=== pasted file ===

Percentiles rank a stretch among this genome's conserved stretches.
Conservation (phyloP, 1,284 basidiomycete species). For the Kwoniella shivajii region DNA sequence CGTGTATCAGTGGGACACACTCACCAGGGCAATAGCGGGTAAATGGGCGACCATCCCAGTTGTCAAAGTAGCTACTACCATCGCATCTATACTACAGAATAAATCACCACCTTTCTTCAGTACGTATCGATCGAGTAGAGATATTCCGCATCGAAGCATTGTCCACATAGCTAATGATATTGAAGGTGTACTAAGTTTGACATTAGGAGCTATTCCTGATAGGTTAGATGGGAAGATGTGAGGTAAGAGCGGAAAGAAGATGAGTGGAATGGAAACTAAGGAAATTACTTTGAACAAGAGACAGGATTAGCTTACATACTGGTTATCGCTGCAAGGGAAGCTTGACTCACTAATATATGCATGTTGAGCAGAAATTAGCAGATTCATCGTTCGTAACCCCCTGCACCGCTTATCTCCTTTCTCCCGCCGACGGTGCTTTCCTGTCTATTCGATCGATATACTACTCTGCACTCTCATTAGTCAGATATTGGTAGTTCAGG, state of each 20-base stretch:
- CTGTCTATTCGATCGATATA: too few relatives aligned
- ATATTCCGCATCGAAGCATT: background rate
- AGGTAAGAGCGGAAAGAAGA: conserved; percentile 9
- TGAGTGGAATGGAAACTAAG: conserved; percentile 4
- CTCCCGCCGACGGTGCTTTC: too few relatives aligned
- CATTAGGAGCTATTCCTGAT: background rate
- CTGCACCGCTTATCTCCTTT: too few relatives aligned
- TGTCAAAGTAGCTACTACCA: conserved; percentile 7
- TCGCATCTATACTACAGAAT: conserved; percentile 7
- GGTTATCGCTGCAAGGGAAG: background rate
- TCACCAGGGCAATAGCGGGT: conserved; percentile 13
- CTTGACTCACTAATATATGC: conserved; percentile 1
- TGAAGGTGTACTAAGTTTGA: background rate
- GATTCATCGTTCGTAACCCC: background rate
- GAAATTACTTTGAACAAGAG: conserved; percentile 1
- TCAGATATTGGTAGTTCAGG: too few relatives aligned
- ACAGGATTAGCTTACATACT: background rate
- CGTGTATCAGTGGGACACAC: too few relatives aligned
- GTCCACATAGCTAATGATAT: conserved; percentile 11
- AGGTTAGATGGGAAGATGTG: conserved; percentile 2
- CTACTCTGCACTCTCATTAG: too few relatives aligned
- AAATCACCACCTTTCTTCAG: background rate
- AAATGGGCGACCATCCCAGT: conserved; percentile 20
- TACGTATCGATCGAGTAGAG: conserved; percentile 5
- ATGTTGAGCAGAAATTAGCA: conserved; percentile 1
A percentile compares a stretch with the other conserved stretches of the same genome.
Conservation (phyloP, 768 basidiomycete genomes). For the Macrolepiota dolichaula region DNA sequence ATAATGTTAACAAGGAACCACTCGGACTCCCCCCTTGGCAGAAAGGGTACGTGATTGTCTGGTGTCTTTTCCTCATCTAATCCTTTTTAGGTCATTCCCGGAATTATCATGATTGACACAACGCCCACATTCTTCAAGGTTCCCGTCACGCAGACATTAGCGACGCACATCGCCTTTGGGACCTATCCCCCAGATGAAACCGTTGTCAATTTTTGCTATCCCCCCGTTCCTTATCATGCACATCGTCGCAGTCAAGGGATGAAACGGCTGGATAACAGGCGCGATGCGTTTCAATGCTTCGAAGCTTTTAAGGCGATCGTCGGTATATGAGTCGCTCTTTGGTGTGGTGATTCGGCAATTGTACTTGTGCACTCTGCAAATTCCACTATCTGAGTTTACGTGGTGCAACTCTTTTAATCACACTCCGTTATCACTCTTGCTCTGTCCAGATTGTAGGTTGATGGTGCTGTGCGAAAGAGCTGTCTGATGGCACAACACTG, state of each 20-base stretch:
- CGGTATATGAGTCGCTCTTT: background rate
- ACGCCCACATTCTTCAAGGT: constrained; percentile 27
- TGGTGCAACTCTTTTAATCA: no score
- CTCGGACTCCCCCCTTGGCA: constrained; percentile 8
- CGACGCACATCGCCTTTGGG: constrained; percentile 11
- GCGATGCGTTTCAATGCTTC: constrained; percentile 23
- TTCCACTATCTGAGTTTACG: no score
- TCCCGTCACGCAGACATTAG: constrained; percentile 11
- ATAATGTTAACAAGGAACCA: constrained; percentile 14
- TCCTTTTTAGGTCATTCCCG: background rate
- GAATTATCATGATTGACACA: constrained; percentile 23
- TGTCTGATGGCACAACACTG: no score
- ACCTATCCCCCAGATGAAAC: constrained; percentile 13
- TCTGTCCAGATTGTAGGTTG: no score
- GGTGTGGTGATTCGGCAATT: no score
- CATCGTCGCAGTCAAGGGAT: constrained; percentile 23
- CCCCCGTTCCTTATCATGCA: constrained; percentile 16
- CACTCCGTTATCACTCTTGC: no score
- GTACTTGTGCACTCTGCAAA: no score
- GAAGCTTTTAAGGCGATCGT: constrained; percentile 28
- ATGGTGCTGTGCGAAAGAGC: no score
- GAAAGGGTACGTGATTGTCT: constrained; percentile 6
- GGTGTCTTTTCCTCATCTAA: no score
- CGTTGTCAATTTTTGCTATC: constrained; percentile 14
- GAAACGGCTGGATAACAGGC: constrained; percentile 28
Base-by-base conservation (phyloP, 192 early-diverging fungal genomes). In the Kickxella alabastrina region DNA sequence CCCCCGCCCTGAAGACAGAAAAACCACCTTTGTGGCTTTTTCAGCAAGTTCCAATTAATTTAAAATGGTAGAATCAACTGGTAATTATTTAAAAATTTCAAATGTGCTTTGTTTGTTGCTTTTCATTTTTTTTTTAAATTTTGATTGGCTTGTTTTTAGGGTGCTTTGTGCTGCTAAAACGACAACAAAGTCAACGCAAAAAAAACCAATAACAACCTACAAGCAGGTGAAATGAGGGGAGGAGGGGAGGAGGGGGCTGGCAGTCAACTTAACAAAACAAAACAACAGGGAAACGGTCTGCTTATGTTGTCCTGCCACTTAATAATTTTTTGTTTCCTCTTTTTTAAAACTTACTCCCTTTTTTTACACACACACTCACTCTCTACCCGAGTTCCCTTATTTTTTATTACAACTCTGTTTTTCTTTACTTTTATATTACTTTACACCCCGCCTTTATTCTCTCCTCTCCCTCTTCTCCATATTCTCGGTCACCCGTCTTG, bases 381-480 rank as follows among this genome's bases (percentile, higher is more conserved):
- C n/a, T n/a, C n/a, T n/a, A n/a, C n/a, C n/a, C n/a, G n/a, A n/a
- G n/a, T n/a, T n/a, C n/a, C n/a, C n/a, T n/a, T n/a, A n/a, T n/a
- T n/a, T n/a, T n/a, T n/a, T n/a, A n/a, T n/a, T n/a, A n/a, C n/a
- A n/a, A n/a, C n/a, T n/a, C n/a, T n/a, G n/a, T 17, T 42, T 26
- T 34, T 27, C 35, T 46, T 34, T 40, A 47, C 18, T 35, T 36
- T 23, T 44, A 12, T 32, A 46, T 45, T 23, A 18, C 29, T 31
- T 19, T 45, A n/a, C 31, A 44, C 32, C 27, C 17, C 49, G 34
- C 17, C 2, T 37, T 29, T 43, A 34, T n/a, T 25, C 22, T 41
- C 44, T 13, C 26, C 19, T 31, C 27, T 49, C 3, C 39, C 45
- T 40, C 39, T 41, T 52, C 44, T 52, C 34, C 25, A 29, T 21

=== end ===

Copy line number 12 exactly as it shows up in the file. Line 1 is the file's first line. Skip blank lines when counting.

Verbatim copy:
- GGTTATCGCTGCAAGGGAAG: background rate